As reported on vnunet.com (http://www.vnunet.com/news/1162725) Microsoft have found the Tablet PC a bitter pill to swallow. After nearly four years on the market "the pen-controlled portable computers made up just 1.3 per cent of overall notebook sales, according to data from analyst firm IDC."
There is no doubt that tablets tend to be more expensive then a laptop of similar spec. But they also have features and flexibility that a laptop cannot match.
**Rant On** In my view we - as IT professionals - need to look long and hard at ourselves and ask our selves if we have failed here. We have failed to analyse the business requirements of our customers. We have failed to determine how the additional flexibility of the Tablet PC platform can better meet these business requirements thus adding business value. Above all we have failed to communicate this business value to our customers.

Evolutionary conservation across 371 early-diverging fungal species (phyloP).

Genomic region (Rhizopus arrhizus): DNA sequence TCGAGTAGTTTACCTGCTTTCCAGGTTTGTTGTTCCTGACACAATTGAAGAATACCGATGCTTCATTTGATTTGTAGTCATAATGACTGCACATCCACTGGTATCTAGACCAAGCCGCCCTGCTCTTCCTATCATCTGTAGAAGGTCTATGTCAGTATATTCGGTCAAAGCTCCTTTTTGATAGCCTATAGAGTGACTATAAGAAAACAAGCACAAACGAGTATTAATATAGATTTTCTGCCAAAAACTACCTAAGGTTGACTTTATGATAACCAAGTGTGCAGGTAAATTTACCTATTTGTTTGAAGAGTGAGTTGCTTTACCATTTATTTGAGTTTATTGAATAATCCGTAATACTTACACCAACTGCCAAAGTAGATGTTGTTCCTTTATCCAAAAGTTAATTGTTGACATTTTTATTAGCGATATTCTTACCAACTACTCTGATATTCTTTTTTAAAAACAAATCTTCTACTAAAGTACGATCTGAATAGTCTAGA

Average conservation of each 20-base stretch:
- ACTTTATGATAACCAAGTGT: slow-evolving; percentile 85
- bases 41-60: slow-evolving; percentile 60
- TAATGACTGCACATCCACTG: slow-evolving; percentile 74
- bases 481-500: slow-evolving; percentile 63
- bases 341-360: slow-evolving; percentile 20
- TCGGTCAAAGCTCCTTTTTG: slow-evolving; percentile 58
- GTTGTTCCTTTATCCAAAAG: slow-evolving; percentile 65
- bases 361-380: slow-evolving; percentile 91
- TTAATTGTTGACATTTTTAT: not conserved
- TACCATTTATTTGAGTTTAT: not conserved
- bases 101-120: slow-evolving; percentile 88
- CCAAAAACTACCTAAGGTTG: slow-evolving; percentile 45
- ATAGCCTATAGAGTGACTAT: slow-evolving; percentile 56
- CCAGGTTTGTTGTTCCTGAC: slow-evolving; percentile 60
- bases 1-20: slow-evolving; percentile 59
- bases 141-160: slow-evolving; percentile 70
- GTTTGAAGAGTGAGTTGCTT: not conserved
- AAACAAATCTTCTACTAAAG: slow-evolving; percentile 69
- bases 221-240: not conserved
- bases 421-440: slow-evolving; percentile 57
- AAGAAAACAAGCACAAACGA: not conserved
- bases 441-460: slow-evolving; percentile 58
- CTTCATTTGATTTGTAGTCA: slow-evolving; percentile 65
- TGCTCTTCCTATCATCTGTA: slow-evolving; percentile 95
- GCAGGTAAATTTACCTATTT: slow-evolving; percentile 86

For the sake of argument lets say that a Tablet PC and a laptop are being considered for a particular job role. Regardless of which option is selected it will be used for 3 years and retired. If the tablet PC option is $1000 more than the laptop option then the extra cost per device is $333 per year. Assuming that there are 49 working weeks in a year (because even busy people that have tablets take some time off) and the tablet costs just $6.80/wk more than the laptop over the life of the unit. I will never declare that a tablet is the ideal device for every job role - but I am willing to bet that more than 1.3% of the people in the market could derive $6.80 worth of benefit per week from the additional flexibility that a tablet offers.
Come on guys. The onus is on us to evaluate business requirements and communicate the benefits of the technology. **Rant Off**